In addition, certain city directories are also searchable via HeritageQuest, which is available on line though the Chicago Public Library. (See above under Chicago Tribune.). Go to A to Z on-line resources, select the letter “H” and then “HeritageQuest.” One advanatage of HeritageQuest is that it searches the directories of other cities and towns as well as Chicago.
A limited number of city directories are also available on line via the Newberry Library. Click here
to access them.
Telephone directories,,both residential and commercial, for almost all years can be found on microfilm at the Harold Washington Chicago Public Library., first floor. Unfortunately, in some cases, either because of poor scanning or poorly functioning microfilm readers, the text is sometimes unreadable.
These books were published for the City of Chicago and some of its suburbs during the period 1890 through to 1916. They are different from the Chicago City Directories in that they do not include all residents, only those that paid to be listed, thus generally the well-to-do. Each Blue Book is divided into two sections: (1) an alphabetical directory, and (2) and a community section where the listings are by street address. These books are found on the open shelves of the Chicago History Research Center. There is also another book, the "Elite Book." It is similar to the Blue Book. The Chicago History Museum has only three volumes: 1889-1890; 1891-1892; 1898-1899.
The Harold Washington downtown Chicago Public Library has a special collections section devoted to Chicago neighborhoods. Some neighborhoods are better represented than others. At one time most neighborhood library branches had neighborhood collections; however, most of those collections were transferred to the Washington Library for better security and access. One of the exceptions to this consolidation is the special collections of the Ravenswood-LakeView neighborhoods. It is housed at the Sulzer Regional Library. An appointment is necessary to view the collection. LakeView as used here includes not only the neighborhood of Lake View but also the township and former town and city of Lake View, which includes Edgewater.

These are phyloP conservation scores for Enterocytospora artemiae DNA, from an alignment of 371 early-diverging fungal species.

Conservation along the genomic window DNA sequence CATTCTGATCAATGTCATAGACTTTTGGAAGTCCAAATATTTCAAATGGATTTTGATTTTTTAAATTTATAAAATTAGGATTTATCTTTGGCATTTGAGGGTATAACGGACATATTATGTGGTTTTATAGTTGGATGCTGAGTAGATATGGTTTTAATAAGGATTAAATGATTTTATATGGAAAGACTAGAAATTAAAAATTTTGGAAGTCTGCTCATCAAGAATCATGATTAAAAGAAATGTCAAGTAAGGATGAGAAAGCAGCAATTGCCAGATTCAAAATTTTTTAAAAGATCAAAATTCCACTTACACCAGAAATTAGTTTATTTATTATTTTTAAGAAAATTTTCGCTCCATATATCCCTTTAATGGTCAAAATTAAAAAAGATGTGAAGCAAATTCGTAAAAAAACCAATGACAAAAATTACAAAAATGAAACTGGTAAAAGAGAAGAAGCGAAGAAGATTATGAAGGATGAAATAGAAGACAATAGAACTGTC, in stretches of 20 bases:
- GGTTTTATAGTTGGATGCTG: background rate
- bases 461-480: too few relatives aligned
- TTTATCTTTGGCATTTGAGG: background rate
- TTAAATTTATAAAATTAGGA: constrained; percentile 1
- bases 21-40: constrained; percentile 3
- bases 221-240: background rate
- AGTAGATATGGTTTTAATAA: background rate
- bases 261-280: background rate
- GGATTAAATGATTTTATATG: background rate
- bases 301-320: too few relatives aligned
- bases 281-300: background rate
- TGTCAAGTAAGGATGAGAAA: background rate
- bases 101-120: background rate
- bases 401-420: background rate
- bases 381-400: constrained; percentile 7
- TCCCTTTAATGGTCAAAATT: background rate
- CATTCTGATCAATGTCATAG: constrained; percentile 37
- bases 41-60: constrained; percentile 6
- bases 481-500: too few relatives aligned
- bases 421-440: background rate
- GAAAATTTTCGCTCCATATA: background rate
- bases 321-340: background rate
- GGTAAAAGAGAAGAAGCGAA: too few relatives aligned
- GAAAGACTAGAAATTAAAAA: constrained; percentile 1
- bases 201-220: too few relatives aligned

The Archives of the Board of Education maintains records of Board of Education proceedings and annual reports, which for the earlier years are very well indexed. They also have a collection of high school yearbooks, which while by no means complete is extensive. For earlier years, Board of Education records include lists of students who graduated from each school. You would need to know the name of the school and the approximate year of graduation. You can contact the Archives by calling 773-553-1600.
For Catholic schools, you would need to contact the individual school. If the school was closed, its records would be in the possession of the Archives of the Chicago Archdiocese, 711 W. Monroe, Chicago IL 6066, telephone 312-534-4450.
There are various maps of the City of Chicago and Cook County that can be useful for researchers. One of the most interesting are the fire insurance maps. Click here
to learn more about them. Click here
to access to the University of Illinois at Chicago’s excellent guide on how to find the particular map that covers a specific property that you might be interested in.
The Chicago History Museum, the Newberry Library, and the Daley Library at the University of Illinois at Chicago have extensive collections.
For Edgewater, and for LakeView Township of which Edgewater is a part, you can find a number of maps on this website: Click here
for the map page.
Recap by places
Chicago Public library
Chicago Tribune digital archives (on-line)
City Directories (HeritageQuest) (on-line)
Census records (HeritageQuest) (on-line)
Chicago Telephone directories (on microfilm)
Chicago History Museum
Permit information (on-microfilm)
Permit information (American Contractor magazine 1898-1912, on-line)
City Directories (bound as well as on microfilm)
Blue Books (bound)
Economist magazine (1889 through 1944, bound)
American Contractor (1898-1912 bound)
Photocopies of permit information from both the Economist and the American Contractor
Sanborn fire insurance maps (bound)
Census records (via Ancesry.com, library’s computers)
Other genealogical sources (via Ancestry. Com, library’s computers)
City Directories (on microfilm)\
University of Illinois at Chicago, Daley Library
Fire insurance maps (special collections)
Permit information (on microfilm)
–prepared by LeRoy Blommaert, July 2016, revised February 2017